Again, perhaps you left out some important details, but it seems that the most logical course of action moving forward is to find ways to avoid hypos (as much as reasonably possible) and establish a routine that allows you to take your entitled breaks to effectively manage your diabetes.
     
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  5. Mep

    Mep Type 2 · Well-Known Member

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    May I ask do you have deadlines with the offloading that you're referring to as part of your job? Eg. can you take a break and come back to it? I agree with what others have said. It's far more important for you to take your breaks so you can test, inject insulin, and eat. I used to be the type myself that never took the breaks I was supposed to take. I'd eat and inject on the job though. But then I think all that extra work I did eventually caught up with me. Basically what I'm saying is I was hard on myself.... is it possible you are being hard on yourself in regard to your work? Eg. thinking this must be done now, when in reality it can wait 15 mins or so. I'm my own worst enemy with thinking that way because if I'm asked to do something I do it straight away.... it's always been my work ethic... get it done. You say your managers are telling you to take breaks, so it's probably the best thing to do. I've learnt that work just continues to grow in volume regardless whether I don't take breaks or I do take breaks. These days I take my morning tea break of 15 mins and I take a half hour lunch break. I go home 2.30 pm so I don't need an afternoon break. But since I've been disciplined to do that I have found that at least I'm disconnecting from my job for a short time to refresh. In fact though I've been ordered by docs to do that as it's written up as part of the deal for me to continue to work there with my multiple illnesses and the limitations they've given me.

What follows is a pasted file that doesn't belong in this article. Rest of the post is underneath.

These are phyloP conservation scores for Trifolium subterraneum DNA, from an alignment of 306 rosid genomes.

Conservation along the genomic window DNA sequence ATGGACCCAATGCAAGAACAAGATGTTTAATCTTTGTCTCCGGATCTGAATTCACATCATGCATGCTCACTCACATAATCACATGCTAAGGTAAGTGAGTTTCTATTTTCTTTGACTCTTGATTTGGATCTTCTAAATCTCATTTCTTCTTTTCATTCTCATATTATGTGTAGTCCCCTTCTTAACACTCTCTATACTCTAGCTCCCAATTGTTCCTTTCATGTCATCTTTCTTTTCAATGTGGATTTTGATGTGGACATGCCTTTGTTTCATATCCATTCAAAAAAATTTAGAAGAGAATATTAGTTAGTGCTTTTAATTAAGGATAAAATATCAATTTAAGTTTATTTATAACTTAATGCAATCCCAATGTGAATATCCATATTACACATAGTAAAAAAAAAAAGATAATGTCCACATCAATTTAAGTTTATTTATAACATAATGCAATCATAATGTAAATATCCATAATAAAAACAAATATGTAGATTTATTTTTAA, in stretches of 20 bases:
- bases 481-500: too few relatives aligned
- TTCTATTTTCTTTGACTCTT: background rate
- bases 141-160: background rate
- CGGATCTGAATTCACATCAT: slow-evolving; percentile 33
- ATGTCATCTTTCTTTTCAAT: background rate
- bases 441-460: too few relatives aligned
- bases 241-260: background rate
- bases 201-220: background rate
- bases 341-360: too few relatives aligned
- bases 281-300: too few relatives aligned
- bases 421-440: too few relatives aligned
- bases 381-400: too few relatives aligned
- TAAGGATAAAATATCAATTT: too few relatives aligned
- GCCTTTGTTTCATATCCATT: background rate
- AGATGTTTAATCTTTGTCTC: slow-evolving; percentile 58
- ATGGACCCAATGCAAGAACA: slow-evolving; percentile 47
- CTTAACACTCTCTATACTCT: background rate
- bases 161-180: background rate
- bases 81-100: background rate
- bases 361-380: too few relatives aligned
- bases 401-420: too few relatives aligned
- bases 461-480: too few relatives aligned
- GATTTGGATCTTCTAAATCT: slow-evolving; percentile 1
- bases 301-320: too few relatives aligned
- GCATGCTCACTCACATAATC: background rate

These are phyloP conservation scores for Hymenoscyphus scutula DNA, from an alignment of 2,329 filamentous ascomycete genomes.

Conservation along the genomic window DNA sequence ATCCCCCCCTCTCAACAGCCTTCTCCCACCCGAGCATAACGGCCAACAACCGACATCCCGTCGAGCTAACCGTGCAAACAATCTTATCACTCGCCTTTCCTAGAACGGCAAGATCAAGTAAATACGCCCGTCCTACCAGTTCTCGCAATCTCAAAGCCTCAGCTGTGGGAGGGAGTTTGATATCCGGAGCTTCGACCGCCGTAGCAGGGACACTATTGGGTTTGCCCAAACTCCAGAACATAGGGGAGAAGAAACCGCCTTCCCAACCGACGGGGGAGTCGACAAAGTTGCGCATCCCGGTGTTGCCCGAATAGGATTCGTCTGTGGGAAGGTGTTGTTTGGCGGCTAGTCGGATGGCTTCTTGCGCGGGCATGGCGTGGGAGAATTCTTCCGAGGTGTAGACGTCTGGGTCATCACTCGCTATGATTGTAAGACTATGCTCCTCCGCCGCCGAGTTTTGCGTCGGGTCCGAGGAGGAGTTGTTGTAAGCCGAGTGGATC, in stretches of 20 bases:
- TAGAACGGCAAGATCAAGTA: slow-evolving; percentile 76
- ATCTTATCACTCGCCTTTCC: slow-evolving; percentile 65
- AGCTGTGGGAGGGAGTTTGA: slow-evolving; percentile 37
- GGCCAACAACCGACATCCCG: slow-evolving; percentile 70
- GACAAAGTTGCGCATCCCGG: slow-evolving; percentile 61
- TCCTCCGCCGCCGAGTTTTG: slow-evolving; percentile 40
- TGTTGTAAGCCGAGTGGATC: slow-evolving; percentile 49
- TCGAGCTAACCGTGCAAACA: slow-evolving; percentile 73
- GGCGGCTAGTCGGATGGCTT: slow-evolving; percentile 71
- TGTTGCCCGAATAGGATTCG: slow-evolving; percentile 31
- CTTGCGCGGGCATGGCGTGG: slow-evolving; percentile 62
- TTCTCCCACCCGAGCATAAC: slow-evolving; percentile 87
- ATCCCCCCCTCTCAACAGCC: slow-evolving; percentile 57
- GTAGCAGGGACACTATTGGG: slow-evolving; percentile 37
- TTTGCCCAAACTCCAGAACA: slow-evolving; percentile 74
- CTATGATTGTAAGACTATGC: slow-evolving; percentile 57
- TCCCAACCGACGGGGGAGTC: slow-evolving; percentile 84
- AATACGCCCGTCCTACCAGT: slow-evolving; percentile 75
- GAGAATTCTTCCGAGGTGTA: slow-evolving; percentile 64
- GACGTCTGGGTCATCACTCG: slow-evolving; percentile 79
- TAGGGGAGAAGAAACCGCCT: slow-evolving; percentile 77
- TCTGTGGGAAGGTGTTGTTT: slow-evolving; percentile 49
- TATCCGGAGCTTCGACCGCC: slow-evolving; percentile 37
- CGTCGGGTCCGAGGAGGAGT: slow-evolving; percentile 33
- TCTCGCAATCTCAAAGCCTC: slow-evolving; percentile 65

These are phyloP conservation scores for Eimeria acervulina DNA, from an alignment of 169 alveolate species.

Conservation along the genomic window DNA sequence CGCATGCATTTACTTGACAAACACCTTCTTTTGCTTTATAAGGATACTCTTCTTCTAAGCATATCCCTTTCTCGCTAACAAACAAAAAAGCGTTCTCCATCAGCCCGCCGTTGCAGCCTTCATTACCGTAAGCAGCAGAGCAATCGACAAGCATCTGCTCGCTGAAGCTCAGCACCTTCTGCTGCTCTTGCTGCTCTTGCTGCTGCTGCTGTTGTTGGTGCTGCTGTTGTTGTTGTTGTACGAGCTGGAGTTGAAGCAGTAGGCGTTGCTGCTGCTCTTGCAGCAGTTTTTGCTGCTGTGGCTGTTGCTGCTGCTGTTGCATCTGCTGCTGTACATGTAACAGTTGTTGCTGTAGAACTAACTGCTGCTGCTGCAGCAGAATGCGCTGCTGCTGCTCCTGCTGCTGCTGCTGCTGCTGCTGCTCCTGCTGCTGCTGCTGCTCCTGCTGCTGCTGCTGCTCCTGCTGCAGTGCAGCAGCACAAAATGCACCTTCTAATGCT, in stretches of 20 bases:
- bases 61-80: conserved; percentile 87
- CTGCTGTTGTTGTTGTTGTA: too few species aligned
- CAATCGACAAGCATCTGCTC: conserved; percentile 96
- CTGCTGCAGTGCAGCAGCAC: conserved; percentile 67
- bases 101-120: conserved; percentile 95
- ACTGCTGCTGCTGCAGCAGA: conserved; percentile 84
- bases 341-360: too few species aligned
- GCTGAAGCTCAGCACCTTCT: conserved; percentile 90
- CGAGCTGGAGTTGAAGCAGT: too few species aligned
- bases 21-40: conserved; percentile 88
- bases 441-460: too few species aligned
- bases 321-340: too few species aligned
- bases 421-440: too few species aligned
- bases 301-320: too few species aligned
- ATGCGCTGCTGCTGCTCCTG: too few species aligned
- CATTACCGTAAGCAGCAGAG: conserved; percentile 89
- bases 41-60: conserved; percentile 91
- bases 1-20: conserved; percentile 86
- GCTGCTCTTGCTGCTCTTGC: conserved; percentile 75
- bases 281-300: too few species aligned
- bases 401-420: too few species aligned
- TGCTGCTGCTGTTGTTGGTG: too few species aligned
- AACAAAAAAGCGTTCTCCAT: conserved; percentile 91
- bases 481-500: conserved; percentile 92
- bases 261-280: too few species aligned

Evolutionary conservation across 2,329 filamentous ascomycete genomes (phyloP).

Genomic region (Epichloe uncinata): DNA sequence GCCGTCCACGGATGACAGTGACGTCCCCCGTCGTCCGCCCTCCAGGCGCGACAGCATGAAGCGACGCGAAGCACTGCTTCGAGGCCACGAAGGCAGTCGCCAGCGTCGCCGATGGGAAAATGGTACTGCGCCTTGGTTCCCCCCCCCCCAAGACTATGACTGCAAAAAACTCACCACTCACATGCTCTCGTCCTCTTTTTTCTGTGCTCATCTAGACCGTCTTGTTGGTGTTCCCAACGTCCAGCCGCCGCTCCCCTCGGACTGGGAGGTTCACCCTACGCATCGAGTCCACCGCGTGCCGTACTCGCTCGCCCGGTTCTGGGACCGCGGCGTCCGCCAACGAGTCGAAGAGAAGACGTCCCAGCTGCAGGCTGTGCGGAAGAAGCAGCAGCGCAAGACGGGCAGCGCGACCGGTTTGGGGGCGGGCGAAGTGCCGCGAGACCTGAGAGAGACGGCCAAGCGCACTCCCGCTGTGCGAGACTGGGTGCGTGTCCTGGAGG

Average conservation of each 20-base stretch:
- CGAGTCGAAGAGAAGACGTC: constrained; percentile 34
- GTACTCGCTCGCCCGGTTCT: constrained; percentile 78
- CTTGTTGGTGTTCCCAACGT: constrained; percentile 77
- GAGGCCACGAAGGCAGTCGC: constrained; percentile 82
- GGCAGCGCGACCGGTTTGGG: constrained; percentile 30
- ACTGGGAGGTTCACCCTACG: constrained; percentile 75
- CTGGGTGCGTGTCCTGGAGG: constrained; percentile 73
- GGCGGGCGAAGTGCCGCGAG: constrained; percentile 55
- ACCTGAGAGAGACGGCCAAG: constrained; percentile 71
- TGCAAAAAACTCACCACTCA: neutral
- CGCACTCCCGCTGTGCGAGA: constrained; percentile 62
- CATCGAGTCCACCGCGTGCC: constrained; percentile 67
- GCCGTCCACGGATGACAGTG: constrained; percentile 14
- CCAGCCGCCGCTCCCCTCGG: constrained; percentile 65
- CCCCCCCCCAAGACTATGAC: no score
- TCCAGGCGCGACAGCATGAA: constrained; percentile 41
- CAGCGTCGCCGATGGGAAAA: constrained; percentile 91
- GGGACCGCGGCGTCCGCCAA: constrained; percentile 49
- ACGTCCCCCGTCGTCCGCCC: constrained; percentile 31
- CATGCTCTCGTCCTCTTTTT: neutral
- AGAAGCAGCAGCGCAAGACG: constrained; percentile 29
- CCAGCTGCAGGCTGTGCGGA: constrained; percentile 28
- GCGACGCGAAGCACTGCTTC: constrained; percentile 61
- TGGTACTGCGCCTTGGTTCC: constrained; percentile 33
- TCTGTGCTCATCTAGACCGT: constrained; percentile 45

6. tigger

    tigger Type 1 · Well-Known Member

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    I'd suggest you write down the key responsibilities of your job on a day to day basis and what needs to be done to resolve the parts that are not working. For example you are one person alone, required to do x within x amount of time. If you are having a hypo what support is in place to allow you to protect your health and at the same time ensure that the job is fulfilled adequately. From what you describe above there is none. While it's fine for your employer to say you can take your entitled breaks, if you are placed in a situation where the continual choice is between taking the break and losing a product/failing to meet a target and not taking a break and endangering your health it does not sound like your employer has made appropriate arrangements.

    There is a requirement under English law to make reasonable adjustments for those with a disability. What is reasonable depends on the circumstances. If there are other jobs with more than 1 person so you have back up if something goes wrong why is it not possible to do it for your job? If there are other areas to work where you would have back up, why is it not possible for you to work there.

    Do you have a union? If you do it would be very helpful to take a rep with you to a meeting. It's very difficult to talk about something as personal as this calmly and having someone else present as support could be a big help for you.

    Good luck.